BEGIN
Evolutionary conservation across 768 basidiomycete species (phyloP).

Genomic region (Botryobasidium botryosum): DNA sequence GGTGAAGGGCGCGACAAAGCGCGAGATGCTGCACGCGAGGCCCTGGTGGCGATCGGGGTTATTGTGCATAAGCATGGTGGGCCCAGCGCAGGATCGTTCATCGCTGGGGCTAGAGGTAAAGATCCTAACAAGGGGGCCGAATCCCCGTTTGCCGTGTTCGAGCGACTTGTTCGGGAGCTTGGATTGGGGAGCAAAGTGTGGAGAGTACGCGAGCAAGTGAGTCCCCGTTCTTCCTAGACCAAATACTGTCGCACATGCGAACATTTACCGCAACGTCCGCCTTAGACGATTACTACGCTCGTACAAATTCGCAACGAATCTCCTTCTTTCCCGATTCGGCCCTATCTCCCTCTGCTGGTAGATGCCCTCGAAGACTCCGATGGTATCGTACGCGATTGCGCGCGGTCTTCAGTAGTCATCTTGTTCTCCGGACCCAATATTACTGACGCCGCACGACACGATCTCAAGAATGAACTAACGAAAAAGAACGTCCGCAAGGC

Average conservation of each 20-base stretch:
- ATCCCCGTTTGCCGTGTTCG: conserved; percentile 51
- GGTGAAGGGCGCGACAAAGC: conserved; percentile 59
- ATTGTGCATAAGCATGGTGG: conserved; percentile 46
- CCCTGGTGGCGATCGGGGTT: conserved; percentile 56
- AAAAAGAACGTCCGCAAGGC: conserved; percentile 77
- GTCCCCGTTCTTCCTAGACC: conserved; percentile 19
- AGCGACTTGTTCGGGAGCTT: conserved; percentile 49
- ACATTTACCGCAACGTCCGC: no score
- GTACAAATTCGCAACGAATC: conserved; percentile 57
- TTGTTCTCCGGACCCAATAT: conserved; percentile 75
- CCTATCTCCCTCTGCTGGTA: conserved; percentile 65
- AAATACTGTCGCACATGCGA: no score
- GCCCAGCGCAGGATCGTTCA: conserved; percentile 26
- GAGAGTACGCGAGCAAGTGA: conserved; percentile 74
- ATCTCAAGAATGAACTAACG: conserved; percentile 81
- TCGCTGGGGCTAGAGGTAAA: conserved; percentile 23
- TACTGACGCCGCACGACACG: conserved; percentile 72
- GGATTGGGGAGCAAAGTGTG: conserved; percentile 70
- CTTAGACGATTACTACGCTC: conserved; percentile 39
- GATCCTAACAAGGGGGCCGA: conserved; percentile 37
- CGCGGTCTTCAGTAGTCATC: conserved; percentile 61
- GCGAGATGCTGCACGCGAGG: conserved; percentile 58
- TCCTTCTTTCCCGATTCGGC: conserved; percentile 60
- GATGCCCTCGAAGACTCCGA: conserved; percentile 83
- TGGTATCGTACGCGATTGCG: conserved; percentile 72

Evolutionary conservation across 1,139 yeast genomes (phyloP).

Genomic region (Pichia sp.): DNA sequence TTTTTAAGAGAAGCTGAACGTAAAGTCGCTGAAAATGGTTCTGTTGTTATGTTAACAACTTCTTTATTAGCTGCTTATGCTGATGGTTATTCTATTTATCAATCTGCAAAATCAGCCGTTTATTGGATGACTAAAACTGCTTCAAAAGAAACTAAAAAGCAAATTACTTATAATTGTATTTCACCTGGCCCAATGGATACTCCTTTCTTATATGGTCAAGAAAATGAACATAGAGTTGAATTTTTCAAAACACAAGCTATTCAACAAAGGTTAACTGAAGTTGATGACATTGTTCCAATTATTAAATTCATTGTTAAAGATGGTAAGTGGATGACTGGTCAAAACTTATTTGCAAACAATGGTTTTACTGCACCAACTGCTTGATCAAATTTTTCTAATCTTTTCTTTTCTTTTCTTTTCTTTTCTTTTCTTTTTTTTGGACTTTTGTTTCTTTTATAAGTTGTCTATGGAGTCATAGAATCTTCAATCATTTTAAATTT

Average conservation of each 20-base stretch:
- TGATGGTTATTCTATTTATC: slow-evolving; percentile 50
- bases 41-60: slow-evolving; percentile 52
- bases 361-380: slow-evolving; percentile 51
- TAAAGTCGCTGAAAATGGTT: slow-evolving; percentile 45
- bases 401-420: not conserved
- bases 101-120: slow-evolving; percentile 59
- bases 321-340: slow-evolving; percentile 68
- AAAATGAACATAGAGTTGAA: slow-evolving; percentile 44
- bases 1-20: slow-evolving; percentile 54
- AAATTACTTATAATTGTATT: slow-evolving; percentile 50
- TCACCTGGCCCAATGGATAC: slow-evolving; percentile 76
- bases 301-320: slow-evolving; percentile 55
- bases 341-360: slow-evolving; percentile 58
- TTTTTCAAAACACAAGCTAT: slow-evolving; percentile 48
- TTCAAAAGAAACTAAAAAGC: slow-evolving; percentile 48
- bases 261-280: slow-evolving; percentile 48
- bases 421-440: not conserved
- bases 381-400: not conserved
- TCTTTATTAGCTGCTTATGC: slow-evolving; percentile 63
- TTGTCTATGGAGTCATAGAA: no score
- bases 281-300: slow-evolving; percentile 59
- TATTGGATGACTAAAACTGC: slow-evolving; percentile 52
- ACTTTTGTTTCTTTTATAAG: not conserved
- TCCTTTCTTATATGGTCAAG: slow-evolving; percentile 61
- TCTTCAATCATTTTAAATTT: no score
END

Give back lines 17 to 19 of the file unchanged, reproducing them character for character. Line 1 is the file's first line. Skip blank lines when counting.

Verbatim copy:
- GAGAGTACGCGAGCAAGTGA: conserved; percentile 74
- ATCTCAAGAATGAACTAACG: conserved; percentile 81
- TCGCTGGGGCTAGAGGTAAA: conserved; percentile 23